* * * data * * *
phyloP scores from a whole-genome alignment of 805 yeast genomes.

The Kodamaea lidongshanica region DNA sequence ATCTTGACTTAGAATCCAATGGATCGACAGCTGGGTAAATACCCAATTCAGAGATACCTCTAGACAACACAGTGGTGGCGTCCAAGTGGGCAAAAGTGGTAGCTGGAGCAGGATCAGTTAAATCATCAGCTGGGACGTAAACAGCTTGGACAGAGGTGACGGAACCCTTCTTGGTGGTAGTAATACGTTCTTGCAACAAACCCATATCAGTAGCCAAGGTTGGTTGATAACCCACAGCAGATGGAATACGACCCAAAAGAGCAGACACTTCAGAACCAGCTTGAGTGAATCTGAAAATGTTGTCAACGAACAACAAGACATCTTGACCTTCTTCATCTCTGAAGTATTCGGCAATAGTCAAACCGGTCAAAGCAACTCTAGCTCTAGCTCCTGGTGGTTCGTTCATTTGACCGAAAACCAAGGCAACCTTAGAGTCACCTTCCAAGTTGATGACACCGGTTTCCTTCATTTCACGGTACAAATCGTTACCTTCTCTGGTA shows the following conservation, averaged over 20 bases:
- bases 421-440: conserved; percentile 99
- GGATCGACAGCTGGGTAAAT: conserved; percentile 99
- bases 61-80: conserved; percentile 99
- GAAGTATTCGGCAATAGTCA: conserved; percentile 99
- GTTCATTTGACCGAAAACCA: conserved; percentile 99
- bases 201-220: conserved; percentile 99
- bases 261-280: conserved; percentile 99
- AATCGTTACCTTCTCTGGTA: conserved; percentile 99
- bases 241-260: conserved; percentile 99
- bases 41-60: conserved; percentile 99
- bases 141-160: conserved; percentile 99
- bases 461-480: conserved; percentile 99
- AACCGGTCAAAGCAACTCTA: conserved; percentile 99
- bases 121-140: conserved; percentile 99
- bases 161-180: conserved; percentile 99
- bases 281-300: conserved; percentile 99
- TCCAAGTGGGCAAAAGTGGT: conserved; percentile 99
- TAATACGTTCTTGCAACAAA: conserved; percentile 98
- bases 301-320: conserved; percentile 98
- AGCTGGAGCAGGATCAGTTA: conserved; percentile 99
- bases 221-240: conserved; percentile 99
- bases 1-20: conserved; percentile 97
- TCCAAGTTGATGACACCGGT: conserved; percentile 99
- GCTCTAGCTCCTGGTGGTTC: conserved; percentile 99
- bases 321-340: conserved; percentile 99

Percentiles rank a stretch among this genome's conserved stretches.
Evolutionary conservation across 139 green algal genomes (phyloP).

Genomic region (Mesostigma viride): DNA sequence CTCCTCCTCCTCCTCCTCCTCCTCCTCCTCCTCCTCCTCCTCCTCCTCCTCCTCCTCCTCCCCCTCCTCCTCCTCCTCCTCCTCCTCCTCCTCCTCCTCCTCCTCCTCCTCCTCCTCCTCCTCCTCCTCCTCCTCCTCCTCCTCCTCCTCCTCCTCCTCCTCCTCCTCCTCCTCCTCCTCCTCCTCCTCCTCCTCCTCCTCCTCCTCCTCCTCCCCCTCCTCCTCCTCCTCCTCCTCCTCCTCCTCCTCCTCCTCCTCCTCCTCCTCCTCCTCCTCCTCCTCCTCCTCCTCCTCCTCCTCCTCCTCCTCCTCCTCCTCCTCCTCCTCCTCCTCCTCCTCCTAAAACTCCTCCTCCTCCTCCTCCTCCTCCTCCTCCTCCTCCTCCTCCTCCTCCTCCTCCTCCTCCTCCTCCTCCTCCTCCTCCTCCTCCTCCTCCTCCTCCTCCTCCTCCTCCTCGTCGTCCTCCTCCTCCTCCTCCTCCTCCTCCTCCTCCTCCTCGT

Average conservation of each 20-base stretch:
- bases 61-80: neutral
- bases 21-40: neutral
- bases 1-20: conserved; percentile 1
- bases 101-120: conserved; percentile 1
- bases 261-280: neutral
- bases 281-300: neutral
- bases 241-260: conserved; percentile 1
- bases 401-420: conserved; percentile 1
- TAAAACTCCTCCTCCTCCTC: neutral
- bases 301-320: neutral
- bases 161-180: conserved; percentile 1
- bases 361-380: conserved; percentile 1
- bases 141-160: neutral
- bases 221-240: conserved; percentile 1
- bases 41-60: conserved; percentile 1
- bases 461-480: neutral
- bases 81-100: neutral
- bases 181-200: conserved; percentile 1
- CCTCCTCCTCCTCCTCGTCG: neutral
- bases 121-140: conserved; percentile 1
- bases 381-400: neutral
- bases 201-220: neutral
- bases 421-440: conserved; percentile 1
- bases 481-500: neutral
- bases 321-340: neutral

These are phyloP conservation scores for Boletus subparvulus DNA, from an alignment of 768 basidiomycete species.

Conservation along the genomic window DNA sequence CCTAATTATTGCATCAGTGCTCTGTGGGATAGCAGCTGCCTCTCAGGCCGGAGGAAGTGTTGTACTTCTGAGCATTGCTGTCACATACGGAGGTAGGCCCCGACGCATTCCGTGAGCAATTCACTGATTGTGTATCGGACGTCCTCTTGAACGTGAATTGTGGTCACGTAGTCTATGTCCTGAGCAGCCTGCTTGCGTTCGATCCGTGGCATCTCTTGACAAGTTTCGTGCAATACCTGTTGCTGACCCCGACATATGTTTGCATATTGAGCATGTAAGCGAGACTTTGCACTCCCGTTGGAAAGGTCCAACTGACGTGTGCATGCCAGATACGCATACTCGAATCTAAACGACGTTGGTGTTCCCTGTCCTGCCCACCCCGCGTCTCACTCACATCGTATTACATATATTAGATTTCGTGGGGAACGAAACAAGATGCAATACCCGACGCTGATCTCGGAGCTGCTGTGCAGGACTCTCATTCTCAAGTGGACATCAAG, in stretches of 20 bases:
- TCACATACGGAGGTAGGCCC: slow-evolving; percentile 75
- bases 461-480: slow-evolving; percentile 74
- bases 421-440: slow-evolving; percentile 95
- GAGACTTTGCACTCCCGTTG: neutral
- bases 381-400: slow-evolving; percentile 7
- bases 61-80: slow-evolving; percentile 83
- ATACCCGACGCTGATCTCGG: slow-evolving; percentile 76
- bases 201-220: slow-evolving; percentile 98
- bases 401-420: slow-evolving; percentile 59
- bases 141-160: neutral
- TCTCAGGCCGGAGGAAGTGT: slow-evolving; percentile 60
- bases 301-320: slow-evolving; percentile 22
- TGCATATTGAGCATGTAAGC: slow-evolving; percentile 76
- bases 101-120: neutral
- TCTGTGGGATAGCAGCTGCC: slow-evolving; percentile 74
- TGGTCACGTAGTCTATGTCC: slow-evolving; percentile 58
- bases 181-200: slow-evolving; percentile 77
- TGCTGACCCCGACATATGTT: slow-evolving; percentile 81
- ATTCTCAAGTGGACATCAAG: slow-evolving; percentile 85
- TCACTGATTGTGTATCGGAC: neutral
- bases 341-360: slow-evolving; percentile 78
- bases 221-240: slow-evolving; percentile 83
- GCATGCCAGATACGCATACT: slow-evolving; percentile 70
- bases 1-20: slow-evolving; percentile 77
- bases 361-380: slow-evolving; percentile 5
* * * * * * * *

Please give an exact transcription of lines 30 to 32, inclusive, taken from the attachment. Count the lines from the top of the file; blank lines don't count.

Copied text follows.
Genomic region (Mesostigma viride): DNA sequence CTCCTCCTCCTCCTCCTCCTCCTCCTCCTCCTCCTCCTCCTCCTCCTCCTCCTCCTCCTCCCCCTCCTCCTCCTCCTCCTCCTCCTCCTCCTCCTCCTCCTCCTCCTCCTCCTCCTCCTCCTCCTCCTCCTCCTCCTCCTCCTCCTCCTCCTCCTCCTCCTCCTCCTCCTCCTCCTCCTCCTCCTCCTCCTCCTCCTCCTCCTCCTCCTCCTCCCCCTCCTCCTCCTCCTCCTCCTCCTCCTCCTCCTCCTCCTCCTCCTCCTCCTCCTCCTCCTCCTCCTCCTCCTCCTCCTCCTCCTCCTCCTCCTCCTCCTCCTCCTCCTCCTCCTCCTCCTCCTCCTAAAACTCCTCCTCCTCCTCCTCCTCCTCCTCCTCCTCCTCCTCCTCCTCCTCCTCCTCCTCCTCCTCCTCCTCCTCCTCCTCCTCCTCCTCCTCCTCCTCCTCCTCCTCCTCCTCGTCGTCCTCCTCCTCCTCCTCCTCCTCCTCCTCCTCCTCCTCGT

Average conservation of each 20-base stretch:
- bases 61-80: neutral